But from the start, there were signs that holding these majestic, intelligent animals in tanks might be problematic. In 1961, at Marineland of the Pacific, the first orca to be displayed in a marinemammal park died after two days. At SeaWorld, Shamu had to be retired after biting a bikini-clad staffer riding on her back and not letting go until trainers pried her jaws open with a metal bar. She died four months later, after only six years in captivity.

The very awareness of and empathy for cetaceans that SeaWorld was instrumental in raising would ultimately turn on it in the form of opposition to their capture. An increasingly conservation minded public supported the passage of the Marine Mammal Protection Act in 1972. By then, SeaWorld was a juggernaut (it would eventually have four big parks in the U.S., though the Aurora, Ohio,location is now closed), and as it became more difficult to obtain wild orcas, the company moved to captive breeding. Still, its business model was based on an animal that an increasing number of people believed shouldn’t be part of anyone’s business model.

Dawn Brancheau’s death had drastic consequences for SeaWorld. The Occupational Safety and Health Administration opened an investigation into working conditions at the company’s marine parks, ultimately requiring it to eliminate all “waterwork,” the in-water trainer-whale interactions that had long been at the heart of its shows. SeaWorld appealed several times unsuccessfully.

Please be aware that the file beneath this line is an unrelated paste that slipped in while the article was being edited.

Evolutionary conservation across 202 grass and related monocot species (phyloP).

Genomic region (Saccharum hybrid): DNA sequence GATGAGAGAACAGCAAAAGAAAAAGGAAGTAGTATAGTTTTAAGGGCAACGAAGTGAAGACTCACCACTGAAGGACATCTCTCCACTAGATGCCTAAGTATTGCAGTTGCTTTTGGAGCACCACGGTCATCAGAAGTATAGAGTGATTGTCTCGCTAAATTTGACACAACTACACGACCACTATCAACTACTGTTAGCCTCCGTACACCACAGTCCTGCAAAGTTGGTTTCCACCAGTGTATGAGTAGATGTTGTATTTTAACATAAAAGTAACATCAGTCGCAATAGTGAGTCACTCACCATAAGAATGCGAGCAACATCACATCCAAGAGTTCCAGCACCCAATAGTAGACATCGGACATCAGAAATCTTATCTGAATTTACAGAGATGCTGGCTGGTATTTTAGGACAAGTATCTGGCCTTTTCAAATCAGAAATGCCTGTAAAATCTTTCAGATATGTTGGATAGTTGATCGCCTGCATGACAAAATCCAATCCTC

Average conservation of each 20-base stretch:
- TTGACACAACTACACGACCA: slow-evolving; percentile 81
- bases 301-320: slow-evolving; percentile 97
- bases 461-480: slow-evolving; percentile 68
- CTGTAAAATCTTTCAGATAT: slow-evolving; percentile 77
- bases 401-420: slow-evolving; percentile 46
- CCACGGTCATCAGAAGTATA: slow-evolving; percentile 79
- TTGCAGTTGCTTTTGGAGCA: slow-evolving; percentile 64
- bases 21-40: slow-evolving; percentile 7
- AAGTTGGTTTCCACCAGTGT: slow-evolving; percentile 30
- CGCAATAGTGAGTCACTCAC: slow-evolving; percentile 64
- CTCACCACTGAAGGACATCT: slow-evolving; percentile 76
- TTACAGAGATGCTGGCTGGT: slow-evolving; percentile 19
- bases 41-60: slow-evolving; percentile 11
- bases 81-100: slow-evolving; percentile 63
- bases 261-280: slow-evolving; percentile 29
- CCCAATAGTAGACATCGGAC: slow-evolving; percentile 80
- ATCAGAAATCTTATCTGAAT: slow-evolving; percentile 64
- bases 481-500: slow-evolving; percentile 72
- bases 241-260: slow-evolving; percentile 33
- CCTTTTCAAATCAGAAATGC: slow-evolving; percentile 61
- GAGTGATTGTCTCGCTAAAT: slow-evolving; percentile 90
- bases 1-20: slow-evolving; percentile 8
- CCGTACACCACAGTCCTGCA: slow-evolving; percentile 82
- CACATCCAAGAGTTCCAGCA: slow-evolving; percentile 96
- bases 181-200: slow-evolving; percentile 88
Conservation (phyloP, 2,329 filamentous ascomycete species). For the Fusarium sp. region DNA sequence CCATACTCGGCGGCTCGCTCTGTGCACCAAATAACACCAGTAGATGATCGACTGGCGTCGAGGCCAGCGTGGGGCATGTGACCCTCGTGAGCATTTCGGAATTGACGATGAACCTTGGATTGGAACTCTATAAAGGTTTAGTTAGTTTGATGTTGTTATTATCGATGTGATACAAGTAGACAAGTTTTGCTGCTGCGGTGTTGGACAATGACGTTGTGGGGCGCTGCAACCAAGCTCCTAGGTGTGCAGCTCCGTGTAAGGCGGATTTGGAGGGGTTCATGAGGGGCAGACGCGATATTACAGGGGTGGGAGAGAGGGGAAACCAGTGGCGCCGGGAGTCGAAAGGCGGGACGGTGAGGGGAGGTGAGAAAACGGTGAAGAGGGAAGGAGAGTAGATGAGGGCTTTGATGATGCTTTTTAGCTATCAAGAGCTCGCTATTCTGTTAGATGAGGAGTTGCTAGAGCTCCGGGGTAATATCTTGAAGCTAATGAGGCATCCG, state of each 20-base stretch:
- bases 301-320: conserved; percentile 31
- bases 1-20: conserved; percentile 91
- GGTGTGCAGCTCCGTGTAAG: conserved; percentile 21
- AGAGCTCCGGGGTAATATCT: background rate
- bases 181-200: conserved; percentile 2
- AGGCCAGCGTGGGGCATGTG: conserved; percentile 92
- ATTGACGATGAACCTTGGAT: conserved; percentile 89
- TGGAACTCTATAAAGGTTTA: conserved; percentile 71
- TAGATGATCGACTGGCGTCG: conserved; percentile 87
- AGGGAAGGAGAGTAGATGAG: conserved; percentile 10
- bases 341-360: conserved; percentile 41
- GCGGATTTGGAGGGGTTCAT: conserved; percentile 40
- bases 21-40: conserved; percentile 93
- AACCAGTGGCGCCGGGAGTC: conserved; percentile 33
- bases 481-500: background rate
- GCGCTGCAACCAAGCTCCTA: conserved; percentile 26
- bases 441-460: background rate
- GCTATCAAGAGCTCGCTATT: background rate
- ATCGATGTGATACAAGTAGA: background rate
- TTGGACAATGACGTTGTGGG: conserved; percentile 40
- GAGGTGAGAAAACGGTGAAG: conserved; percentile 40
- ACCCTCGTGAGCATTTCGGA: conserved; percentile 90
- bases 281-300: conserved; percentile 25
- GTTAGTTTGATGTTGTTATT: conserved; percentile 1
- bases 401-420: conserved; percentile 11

Activists suddenly found traction. Naomi Rose, one of the most persistent and well-qualified critics of SeaWorld, had been hired by the Humane Society in 1993 expressly to target captive-orca programs. For 17 years, she labored on the lonely fringe. But with Brancheau’s death, everything changed. For the first time, she found herself holding the microphone. Rose was the protagonist of journalist David Kirby’s 2012 book Death at SeaWorld, which ably articulated a set of arguments that collectively amounted to a disturbing idea: Captivity had turned Tilikum into a psychotic killer. PETA filed suit against SeaWorld under the novel legal theory that the company was infringing on the constitutional rights of five wild-caught orcas, including Tilikum, by holding them as slaves in violation of the 13th Amendment.

Still, SeaWorld didn’t yet face a broad public rejection of its practices. In 2010, the year Brancheau died, the company lost $45 million on revenues of $1.2 billion, but by 2011 it was making money again, and the company’s treatment of orcas hadn’t become a mainstream cultural issue. When the private-equity firm Blackstone took SeaWorld public in April 2013, says Barton Crockett, who as an investment banker at Lazard co-managed the stock offering, “this was nowhere on the radar screen.”